If you walked through the offices or manufacturing areas of Stone Construction Equipment at just the right time, you might see something different. Each day, groups of employees huddle together to discuss the workload, problems, and successes.

More than just gossip, the huddles are a tangible sign that this successful employee-owned manufacturer of construction equipment has a culture that values participation.

The American Psychological Association recently recognized this unique approach to building team-work by honoring Stone with a National Best Practices Award. Stone was one of only 10 U.S. companies to receive the award this year.

Building a participatory culture can be difficult. But it's vital for Stone, because the manufacturer instituted an employee stock ownership plan (ESOP). Everyone is an owner.

Helping the employees feel like champions takes a special person. Lynne Woodworth, president and CEO of the company in Honeoye, N.Y., feels that being part of an ESOP is what makes them better.

Lynne Woodworth finds it easier being a woman in business today than when she started at Stone Construction Equipment 27 years ago.
Lynne Woodworth finds it easier being a woman in business today than when she started at Stone Construction Equipment 27 years ago.

And that's what makes Woodworth and her co-owners special. They thrive on teamwork, respect and trust each other, communicate regularly, and work toward company and individual development.

“Our employees are more willing than ever to make the changes we need to make us competitive,” says Woodworth. “That's where managing an ESOP is so rewarding. It is not an adversary relationship between management and employees. We all have different jobs, but we all know what we must do to make it work.”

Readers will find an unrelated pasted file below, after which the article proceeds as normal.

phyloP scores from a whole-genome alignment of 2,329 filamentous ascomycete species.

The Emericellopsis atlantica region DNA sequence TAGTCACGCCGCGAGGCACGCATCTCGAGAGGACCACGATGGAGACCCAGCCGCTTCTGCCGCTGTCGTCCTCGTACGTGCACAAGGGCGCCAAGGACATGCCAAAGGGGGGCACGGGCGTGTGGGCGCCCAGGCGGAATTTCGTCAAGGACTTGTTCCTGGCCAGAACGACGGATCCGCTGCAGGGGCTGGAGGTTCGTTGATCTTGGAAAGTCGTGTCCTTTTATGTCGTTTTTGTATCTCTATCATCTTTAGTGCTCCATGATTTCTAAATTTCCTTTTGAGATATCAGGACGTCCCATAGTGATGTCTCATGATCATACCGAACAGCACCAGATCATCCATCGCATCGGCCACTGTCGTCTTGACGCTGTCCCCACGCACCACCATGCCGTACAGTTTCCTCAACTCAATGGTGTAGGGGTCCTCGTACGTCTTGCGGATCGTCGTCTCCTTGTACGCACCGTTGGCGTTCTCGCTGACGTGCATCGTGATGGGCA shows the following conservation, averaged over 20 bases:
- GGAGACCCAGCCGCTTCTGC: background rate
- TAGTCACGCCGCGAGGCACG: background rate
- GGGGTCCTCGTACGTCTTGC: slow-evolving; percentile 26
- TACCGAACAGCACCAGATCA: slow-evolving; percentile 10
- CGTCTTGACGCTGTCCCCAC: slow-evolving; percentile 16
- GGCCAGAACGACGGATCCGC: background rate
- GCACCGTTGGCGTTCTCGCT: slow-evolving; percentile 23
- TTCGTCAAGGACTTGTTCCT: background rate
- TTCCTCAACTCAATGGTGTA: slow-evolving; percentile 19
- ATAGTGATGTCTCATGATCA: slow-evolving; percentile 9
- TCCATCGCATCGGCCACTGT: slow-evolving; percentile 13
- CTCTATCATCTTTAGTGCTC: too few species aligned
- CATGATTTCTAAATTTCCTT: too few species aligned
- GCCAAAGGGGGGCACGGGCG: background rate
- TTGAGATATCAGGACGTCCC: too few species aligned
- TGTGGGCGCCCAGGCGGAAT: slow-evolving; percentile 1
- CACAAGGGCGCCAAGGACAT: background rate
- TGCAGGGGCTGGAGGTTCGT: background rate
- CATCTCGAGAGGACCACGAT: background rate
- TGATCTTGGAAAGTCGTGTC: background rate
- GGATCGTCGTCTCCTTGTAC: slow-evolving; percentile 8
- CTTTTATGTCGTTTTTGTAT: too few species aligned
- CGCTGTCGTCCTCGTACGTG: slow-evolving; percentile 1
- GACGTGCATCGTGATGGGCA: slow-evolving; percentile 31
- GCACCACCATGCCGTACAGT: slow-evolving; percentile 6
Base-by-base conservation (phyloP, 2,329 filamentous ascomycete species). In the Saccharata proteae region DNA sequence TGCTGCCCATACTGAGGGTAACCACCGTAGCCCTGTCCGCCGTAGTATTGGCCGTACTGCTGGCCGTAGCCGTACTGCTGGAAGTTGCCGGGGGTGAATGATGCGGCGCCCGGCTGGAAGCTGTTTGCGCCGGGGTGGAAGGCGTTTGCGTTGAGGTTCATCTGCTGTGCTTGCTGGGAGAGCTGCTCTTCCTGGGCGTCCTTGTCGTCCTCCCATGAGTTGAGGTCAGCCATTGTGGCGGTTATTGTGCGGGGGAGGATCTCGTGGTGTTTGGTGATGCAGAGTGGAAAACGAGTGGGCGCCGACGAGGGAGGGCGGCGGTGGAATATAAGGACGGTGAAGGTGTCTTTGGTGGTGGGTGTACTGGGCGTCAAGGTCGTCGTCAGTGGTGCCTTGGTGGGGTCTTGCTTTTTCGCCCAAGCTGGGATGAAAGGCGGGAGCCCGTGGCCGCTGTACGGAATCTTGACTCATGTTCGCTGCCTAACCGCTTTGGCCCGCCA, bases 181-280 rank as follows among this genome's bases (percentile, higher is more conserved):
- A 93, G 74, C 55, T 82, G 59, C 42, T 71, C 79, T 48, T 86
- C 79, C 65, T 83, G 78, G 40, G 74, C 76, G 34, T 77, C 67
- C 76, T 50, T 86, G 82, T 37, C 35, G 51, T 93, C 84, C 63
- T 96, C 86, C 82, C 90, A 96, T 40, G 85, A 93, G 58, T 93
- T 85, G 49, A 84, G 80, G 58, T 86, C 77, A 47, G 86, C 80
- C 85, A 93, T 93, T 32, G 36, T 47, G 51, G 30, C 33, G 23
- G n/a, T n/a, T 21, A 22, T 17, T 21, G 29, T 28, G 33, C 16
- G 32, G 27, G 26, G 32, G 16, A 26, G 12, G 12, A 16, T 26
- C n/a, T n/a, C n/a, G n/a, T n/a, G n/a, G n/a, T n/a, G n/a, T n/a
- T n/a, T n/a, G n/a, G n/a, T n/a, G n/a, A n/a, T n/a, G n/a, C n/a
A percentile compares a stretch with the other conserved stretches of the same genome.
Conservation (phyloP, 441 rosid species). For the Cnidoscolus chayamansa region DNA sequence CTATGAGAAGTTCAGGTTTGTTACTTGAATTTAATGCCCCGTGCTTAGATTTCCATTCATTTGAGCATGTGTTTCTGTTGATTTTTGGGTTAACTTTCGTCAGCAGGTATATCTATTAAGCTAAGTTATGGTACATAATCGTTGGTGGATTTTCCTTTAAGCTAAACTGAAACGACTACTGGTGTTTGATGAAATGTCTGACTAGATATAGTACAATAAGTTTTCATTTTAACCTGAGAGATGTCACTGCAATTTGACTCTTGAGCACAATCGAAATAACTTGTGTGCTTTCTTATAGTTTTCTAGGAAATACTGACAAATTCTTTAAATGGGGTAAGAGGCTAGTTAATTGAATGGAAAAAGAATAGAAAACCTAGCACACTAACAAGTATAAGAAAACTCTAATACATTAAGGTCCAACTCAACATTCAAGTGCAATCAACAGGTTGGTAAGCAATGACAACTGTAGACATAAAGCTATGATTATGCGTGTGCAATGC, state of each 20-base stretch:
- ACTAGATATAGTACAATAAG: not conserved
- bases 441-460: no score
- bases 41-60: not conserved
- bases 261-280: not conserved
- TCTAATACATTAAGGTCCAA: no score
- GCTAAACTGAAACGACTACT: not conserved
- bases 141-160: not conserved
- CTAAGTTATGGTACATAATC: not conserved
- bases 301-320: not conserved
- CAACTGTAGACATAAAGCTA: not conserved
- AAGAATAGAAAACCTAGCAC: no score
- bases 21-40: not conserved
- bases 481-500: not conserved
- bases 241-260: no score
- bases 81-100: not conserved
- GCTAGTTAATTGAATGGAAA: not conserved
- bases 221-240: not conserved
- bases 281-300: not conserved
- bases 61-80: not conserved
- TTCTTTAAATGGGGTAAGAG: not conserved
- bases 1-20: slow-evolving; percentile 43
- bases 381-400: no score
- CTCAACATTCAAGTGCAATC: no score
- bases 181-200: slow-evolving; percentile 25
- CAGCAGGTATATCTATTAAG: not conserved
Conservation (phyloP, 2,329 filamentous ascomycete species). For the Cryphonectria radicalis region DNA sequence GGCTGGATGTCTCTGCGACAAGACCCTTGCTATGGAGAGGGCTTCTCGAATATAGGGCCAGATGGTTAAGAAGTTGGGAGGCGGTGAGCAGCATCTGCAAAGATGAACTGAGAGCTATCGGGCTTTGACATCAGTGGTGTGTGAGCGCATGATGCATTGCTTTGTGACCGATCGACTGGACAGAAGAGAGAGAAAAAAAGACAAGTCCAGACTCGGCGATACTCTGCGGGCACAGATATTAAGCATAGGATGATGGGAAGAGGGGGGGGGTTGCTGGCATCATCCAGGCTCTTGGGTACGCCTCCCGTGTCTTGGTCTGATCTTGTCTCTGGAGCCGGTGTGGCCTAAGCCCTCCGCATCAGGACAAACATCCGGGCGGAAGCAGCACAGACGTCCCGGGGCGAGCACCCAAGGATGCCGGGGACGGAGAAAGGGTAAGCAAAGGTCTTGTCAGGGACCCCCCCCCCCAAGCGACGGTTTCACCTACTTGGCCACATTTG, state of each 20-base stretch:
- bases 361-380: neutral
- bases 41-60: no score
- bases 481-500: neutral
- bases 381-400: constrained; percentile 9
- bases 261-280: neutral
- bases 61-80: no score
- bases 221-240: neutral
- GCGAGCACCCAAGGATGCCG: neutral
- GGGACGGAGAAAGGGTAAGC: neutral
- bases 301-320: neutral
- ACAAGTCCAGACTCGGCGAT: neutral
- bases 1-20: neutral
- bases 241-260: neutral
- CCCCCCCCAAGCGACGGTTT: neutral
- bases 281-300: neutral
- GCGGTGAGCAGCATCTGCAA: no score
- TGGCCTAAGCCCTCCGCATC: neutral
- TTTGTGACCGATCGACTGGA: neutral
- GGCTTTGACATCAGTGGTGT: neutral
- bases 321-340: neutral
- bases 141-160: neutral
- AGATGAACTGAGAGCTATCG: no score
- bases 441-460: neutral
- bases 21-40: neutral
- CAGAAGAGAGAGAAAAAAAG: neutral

Building reinforcement

Woodworth was part of the management team that was involved in the employee purchase of the company. She oversaw the change from a traditional work environment to a team-based, positive reinforcement company.

She's proud of their accomplishments. Since she became president in 1999, there has been a recession, the challenges of post-9/11, increased global competition, and rising steel costs, all while steering the company into an ESOP way of thinking.

During this transition, Stone evolved into using manufacturing “cells” to produce its equipment. Employees now are crossed-trained so they can be moved to where they are most needed if the demand for a particular product is high. Working in this environment takes a special person: Employees must be team-orientated, willing to learn, and flexible to move from one job to another.

The system benefits the company as well as the individual. “The most satisfying part of my job is the people I work with,” she says. “People grow and develop within the organization. If I have any part in helping someone rise within the organization, I get a tremendous amount of satisfaction.”

An employee for 27 years, Woodworth started as an executive assistant and continued to move up the ladder. Her bottom-to-top experience contributes to her leadership style. She understands the fundamentals that make Stone successful.

She also finds it easier to be a woman in business today than when she started. The industry is more accepting and understanding of female executives. “I find this industry incredibly nurturing and friendly,” the CEO says.

Woodworth advises women starting out in the industry to “just be you.” She believes in a positive outlook, a desire to work, doing your best, and being cooperative. “Hopefully, along with that, you also like what you are doing,” she says. “Being president of Stone Construction is one of the most rewarding positions anyone could hold.”